Gorman Conversion

The Gorman conversion method is a Lab L channel based method. It combines L channel conversion with masked solid layer toning and high pass filter sharpening. Because it ignores color information, this method works better on images that have little color to begin with.

After Gorman conversion

Steps in Photoshop

Lab L Channel conversion

    1. Select Image > Mode > Lab Color to convert the image to Lab mode.
Lab Mode
Lab Mode
    1. Go to the Channel palette and select the Lightness channel
L Channel
L Channel
    1. Select Image > Mode > Grayscale to discard the “a” and “b” channels.

Grayscale

    1. While holding the Ctrl key click on the Gray channel. This will select the highlights.
Gray channel
Hold CTRL and click the gray channel
    1. Select Select > Inverse to select the shadows.
Inverse
Inverse
    1. With the shadows selected select Image > Mode > RGB Color to convert back to RGB.
RGB Mode
RGB Mode

Solid Color Layer toning

    1. Go to the Layers Palette.
Layers pallet
Layers pallet
    1. Create a new Solid Color layer.
Solid Color Layer
Solid Color Layer
    1. Select a color from the color chooser.
Solid Color picker
Solid Color picker
    1. Change the Blending Mode of the solid color layer to Multiply
Multiply
Multiply

High Pass Filter sharpening

    1. Hit Ctrl-Alt-Shift-E (Command-Option-Shift-E) to create a new merged layer.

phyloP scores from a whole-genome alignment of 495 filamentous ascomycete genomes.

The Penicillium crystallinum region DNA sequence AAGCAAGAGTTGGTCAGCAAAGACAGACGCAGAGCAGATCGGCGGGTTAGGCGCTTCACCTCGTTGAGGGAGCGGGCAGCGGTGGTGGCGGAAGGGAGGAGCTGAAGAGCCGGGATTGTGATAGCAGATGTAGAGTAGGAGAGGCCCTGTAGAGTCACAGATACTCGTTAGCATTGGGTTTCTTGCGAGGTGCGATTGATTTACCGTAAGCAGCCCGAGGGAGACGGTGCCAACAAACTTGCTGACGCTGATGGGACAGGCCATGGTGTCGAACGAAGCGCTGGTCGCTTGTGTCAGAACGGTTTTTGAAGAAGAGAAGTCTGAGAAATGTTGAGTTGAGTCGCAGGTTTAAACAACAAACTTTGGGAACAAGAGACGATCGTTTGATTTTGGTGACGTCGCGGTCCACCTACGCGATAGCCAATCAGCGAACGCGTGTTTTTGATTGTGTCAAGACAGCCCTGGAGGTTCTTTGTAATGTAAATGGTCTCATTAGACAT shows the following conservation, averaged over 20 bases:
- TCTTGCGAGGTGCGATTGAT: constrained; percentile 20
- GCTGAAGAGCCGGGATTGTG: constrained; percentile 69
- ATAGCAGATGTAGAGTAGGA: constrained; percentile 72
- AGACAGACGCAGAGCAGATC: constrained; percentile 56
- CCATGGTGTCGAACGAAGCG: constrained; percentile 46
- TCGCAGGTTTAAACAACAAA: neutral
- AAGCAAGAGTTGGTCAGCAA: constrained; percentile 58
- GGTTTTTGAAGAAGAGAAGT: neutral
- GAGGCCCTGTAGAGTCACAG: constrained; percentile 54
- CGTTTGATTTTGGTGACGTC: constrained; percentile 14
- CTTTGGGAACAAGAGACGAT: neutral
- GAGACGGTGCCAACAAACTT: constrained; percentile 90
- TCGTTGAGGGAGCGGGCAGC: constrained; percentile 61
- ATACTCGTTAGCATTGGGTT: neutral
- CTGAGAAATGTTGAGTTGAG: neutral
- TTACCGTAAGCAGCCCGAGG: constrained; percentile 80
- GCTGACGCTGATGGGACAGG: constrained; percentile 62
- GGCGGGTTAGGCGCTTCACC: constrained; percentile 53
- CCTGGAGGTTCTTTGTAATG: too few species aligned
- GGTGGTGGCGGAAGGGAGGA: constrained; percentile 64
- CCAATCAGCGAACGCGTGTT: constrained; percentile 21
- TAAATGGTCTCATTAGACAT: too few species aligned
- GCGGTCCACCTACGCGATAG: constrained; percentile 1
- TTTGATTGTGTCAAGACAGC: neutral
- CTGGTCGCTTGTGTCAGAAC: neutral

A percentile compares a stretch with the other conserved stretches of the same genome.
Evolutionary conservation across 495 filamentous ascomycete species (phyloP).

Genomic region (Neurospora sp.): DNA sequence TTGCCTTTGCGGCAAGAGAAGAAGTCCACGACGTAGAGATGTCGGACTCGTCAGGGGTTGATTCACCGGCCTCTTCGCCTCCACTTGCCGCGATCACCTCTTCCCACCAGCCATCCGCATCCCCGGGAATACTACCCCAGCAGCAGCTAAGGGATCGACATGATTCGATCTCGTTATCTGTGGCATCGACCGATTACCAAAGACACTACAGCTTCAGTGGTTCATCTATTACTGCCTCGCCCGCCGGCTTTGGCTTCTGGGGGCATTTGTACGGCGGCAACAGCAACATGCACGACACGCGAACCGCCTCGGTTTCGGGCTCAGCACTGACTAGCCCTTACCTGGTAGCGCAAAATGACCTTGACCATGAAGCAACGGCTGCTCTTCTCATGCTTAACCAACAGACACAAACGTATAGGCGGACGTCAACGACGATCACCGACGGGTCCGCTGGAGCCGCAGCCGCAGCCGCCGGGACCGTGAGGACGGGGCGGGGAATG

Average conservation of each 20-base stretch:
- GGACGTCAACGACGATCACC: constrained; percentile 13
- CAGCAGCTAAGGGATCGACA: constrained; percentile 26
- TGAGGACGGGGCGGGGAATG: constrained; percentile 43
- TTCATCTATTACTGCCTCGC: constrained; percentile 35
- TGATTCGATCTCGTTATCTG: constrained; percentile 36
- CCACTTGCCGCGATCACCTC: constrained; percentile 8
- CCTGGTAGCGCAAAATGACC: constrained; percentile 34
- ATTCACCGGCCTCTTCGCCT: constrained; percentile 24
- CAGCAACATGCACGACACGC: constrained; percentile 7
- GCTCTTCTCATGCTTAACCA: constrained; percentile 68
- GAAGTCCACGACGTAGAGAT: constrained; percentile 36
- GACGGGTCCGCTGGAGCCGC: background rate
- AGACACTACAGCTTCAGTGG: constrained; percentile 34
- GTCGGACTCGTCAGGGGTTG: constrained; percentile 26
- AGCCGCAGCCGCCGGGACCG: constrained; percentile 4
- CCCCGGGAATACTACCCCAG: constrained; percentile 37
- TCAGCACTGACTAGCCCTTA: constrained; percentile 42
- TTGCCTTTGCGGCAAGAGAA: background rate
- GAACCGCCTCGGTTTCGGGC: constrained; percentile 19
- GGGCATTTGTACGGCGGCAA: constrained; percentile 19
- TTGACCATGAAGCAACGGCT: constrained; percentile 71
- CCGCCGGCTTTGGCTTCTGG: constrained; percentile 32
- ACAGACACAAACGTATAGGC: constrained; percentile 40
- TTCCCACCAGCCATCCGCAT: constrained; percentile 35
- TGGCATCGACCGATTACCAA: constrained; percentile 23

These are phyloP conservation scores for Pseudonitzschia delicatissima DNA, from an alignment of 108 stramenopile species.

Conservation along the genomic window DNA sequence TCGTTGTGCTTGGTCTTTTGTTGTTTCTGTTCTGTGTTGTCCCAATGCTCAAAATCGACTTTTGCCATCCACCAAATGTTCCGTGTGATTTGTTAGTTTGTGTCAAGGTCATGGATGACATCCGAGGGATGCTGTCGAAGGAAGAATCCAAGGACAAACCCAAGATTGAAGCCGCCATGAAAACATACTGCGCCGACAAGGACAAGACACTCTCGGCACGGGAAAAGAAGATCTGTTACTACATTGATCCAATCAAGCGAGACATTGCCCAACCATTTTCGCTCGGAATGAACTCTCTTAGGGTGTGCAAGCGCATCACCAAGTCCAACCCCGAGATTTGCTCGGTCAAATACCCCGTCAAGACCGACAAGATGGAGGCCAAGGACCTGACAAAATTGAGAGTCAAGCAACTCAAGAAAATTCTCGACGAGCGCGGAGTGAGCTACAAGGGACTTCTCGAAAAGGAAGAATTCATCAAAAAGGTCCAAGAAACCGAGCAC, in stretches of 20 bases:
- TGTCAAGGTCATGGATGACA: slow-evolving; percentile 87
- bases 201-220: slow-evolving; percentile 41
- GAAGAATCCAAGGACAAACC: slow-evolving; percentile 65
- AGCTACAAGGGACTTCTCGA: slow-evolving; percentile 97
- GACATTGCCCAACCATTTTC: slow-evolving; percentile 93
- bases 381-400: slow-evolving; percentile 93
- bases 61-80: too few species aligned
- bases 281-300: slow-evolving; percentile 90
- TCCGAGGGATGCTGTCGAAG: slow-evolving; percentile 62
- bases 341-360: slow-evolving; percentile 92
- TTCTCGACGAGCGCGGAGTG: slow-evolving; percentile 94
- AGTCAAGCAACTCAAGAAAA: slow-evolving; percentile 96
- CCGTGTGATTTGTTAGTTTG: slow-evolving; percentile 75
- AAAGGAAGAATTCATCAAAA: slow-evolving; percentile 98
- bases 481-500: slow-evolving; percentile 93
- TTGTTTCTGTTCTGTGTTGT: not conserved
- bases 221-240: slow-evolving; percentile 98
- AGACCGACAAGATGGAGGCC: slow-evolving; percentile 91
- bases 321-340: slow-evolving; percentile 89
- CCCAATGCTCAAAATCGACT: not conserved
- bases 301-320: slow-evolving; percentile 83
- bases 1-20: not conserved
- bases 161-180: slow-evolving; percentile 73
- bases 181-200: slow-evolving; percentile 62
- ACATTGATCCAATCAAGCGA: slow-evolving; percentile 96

2. Change the blending mode of the new layer to Overlay. Set opacity to 20%.
New merged layer
New merged layer
    1. Select Filter > Other > High Pass
High pass filter
High pass filter
  1. Set the radius to 50 pixels.

Results

Original color photo
After Gorman conversion

You can pick a different color for the fill layer for your toning.

Named after photographer Greg Gorman, the Gorman method was developed before Photoshop added black and white conversion layers in CS3. Although it’s an older method, it remains popular due to the dramatic contrast it can create. However, there are two drawbacks with Gorman. First, it can’t take advantage of color information to push contrast in a specific direction. For example, you can’t use Gorman to push the sky towards black or trees toward white like you can with the regular black and white conversion layer. Second, images that are already high-contrast won’t benefit from the solid color layer. In fact, it may cause more problems by creating blocked shadows.

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